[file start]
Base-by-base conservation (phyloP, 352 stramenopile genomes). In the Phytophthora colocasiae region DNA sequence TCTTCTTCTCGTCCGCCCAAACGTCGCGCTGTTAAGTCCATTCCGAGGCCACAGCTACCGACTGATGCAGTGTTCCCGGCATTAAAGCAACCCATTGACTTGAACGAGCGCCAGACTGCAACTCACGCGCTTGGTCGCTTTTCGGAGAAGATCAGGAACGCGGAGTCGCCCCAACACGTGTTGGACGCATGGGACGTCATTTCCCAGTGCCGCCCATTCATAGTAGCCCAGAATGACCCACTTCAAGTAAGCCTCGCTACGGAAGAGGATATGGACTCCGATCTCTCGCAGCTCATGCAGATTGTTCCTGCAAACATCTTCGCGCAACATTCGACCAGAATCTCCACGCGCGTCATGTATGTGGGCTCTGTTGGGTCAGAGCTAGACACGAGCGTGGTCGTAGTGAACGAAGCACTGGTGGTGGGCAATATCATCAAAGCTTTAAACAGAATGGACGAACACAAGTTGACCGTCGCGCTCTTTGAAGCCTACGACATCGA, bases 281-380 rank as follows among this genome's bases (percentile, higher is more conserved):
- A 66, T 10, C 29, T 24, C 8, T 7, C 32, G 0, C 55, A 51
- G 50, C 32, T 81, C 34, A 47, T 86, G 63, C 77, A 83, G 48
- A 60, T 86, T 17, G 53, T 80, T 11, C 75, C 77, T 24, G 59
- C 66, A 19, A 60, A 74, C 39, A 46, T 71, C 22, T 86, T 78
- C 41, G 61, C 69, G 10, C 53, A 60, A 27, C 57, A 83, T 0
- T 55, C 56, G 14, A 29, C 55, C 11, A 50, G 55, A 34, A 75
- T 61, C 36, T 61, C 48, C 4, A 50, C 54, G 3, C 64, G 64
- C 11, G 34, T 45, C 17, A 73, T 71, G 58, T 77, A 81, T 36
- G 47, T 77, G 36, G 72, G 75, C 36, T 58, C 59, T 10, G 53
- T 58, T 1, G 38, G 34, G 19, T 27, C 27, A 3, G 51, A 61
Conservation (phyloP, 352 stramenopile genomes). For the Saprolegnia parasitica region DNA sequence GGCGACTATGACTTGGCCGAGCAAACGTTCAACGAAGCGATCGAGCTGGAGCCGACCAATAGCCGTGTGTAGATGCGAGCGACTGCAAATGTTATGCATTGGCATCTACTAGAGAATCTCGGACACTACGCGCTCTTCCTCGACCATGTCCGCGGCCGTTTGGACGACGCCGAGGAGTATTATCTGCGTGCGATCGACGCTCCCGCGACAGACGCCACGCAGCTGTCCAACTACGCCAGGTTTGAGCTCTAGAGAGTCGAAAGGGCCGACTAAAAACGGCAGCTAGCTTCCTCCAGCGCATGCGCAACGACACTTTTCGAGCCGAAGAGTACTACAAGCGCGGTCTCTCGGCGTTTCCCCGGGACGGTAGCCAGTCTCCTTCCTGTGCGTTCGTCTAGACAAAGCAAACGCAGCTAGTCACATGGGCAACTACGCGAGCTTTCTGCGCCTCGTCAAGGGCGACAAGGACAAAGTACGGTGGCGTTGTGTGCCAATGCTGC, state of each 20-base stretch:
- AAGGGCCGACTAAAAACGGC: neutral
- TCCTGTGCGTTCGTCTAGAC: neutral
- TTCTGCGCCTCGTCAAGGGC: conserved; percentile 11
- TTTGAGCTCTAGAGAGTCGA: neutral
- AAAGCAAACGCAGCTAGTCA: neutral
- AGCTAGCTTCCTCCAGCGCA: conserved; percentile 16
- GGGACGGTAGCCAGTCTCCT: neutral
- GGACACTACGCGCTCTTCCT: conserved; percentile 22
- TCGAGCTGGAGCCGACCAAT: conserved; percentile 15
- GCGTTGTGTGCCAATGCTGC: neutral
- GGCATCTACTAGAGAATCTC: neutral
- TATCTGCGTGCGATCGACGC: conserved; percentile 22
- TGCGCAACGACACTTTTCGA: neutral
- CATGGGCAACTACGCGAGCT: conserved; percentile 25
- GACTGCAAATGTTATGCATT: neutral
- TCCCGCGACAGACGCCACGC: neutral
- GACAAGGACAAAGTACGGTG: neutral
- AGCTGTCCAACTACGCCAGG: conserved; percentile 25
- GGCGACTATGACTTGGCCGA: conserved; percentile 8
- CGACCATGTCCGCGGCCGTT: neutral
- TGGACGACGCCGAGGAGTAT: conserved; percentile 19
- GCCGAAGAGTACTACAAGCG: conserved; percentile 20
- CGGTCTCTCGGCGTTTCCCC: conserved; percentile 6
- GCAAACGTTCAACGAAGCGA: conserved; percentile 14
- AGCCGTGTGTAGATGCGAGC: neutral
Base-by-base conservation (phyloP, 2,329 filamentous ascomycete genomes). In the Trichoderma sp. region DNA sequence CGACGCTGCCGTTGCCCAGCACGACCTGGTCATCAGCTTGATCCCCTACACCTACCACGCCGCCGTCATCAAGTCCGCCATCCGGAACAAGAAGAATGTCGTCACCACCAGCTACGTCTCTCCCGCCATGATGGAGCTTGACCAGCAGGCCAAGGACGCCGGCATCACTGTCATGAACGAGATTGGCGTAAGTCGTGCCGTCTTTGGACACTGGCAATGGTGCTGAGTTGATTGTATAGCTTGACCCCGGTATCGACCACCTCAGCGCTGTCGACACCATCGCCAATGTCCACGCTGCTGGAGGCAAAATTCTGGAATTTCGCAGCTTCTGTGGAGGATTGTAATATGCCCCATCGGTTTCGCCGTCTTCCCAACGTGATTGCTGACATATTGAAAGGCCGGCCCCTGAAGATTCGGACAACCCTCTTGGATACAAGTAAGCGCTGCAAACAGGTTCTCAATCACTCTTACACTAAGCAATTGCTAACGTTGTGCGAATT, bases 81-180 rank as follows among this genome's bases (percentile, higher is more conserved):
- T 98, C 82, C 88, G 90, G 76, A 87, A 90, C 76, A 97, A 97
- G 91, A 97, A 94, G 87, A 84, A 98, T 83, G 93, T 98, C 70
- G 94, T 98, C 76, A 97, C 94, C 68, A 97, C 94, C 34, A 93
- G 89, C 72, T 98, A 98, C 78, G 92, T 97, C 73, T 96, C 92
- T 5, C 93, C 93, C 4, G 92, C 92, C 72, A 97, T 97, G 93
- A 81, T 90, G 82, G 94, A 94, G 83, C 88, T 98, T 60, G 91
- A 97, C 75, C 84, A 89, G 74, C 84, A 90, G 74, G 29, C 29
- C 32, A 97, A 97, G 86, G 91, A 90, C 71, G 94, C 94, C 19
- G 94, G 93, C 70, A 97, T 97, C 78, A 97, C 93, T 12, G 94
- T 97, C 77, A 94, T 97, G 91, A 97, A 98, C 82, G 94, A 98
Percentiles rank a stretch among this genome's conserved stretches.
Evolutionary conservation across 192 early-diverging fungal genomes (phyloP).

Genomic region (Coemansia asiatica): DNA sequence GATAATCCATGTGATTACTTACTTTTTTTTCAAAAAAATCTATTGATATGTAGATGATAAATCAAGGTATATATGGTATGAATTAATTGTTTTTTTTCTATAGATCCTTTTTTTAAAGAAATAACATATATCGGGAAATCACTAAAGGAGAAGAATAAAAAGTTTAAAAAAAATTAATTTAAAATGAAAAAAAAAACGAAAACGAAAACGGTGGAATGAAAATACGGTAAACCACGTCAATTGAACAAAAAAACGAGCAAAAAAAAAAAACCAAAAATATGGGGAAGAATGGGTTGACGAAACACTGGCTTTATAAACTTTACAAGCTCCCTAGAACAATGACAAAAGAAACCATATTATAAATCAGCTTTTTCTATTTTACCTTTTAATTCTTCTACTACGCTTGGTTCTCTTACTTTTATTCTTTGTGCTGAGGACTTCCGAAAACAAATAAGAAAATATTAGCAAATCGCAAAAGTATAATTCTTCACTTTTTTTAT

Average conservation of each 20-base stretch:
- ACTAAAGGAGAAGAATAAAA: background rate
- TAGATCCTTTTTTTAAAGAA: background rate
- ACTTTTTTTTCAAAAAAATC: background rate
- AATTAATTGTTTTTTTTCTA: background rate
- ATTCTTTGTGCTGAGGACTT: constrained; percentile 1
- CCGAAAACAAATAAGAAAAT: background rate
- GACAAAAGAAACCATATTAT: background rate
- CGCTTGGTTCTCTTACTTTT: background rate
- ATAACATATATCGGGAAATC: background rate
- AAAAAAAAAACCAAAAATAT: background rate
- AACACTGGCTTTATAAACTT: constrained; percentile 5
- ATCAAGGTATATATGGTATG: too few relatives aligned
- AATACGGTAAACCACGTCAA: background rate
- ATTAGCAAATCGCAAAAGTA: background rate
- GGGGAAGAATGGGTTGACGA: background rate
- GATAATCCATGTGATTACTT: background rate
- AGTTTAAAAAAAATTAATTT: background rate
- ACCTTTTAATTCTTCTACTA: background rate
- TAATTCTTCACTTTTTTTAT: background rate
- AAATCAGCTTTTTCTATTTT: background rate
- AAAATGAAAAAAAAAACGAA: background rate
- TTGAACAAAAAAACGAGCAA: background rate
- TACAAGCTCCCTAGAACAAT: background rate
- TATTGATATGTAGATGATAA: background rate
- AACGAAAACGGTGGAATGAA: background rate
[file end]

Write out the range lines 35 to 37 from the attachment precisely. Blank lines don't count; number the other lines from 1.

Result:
- CGGTCTCTCGGCGTTTCCCC: conserved; percentile 6
- GCAAACGTTCAACGAAGCGA: conserved; percentile 14
- AGCCGTGTGTAGATGCGAGC: neutral